Why low protein diets for kidney disease makes no sense
It can take years working as a veterinarian to gain enough guts and confidence to go against the status quo sometimes.
Over my 27 years in practice, I have observed and treated many aging dogs diagnosed with kidney disease or are on the cusp of it. The conventional recommendation is to put such dogs on a special low-protein diet.
When I was a young vet, I too followed this standard practice. I saw dogs with kidney disease rarely live for more than a couple of years. They would wither away, becoming thin and weak.
I was taught that this was a typical progression of kidney disease and that a low-protein diet was necessary to reduce the levels of blood urea nitrogen (BUN) and creatinine, the by-products of protein metabolism.
The more protein that is consumed, the higher the levels of BUN and creatinine in the blood, which are the prime indicators of kidney disease in dogs.
In the mid 90’s I started seeing some of my clients feeding raw and cooked natural food to their dogs. To me, this diet made much more sense than a bag of kibble made of questionable ingredients that often sat on warehouse shelves for months and maybe years before it is eaten.
Around this time, a few research studies were released showing that low-protein diets were contraindicated for cats with kidney disease. This is one of the most common conditions treated in feline veterinary medicine.
It made complete sense to me because depriving cats, who are true carnivores, of protein and giving them grain-based diet was no different than feeding donkeys meat!
My own cat, Mina, was diagnosed with kidney disease at the age of 15 and she did incredibly well on a raw, high-quality protein diet for six more years. She was 21 years old when we finally had to say goodbye. She never got to the point of being thin and muscle wasted.
Thanks to Mina and other cats, I dared to introduce a raw and cooked meat diet with bones and vegetables to dogs against the recommendation of diet companies that continue suggesting low-protein kibble.
More than 15 years later I have seen and treated many patients with kidney disease. I can now say with confidence that dogs on a high-protein raw or cooked diet do much better than dogs on low-protein kibble.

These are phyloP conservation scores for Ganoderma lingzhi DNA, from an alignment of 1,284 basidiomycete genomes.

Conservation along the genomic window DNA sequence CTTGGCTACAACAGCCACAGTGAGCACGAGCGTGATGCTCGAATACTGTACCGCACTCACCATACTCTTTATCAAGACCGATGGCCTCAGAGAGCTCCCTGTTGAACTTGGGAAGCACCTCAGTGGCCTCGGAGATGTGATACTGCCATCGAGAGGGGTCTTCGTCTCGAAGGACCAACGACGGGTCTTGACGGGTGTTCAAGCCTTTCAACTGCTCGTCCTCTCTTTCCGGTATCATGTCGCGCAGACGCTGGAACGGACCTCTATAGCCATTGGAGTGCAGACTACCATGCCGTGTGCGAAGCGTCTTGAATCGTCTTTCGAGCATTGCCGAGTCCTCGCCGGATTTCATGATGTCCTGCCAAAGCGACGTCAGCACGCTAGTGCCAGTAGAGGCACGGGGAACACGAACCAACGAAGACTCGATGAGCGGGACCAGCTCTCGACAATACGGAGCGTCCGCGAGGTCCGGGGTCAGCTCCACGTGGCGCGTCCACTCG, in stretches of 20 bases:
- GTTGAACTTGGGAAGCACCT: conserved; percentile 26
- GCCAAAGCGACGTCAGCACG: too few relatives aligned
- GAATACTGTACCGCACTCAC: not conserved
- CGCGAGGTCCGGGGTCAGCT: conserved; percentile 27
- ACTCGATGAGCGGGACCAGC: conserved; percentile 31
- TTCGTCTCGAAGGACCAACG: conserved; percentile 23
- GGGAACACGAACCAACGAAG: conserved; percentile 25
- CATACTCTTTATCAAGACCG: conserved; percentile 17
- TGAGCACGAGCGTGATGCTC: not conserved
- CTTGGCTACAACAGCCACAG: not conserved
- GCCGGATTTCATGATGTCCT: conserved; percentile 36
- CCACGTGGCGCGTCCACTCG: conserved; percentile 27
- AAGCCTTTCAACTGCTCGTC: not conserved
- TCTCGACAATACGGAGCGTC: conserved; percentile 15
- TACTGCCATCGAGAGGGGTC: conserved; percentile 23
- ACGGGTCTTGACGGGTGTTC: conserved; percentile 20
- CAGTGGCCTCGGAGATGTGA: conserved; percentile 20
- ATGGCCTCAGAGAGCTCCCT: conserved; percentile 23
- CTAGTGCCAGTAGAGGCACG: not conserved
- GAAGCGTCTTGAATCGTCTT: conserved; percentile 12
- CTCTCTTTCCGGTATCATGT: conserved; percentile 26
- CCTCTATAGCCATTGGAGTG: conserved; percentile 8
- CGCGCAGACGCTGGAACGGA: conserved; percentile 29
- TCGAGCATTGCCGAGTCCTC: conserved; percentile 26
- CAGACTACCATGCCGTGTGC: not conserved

Some of you may ask, where is the research? Where are the facts? I am a busy vet and, unfortunately, do not have time to spend on studies, especially when the results are clinically evident. My findings may not be enough for some people with dogs suffering from kidney disease to switch to a raw or cooked diet, but others may trust their common sense.
When you think about it, one of the most important parts of treating and preventing kidney disease is maintaining proper hydration. Kibble is dehydrated, hence, it is much harder on the kidneys.
In the hierarchy of importance, providing the body with the essential building blocks to function, such as protein is much more vital than reducing the protein levels.
Starving a dog off protein leads to general weakness and faster disease progression.
In fact, dogs with early to moderate kidney disease appear to stabilize when they are fed a raw diet and are provided with wholesome, all-natural supplements.
Weakened kidneys lose vitamins and minerals more readily and supplementing all-natural minerals and whole food based vitamins appears to make a clear difference.
I also suggest that you give your dog non-dairy hypoallergenic probiotics.
The only merit of reducing the level of protein in kidney disease is when it is in the very late stages when a patient is just a few weeks away from the end of life.
Other than that I suggest you stay away from low-protein diets. Your dog will have much greater chance of living a happy and full-length life.
For more information on treatment of kidney disease, click here.
© Dr. Peter Dobias, DVM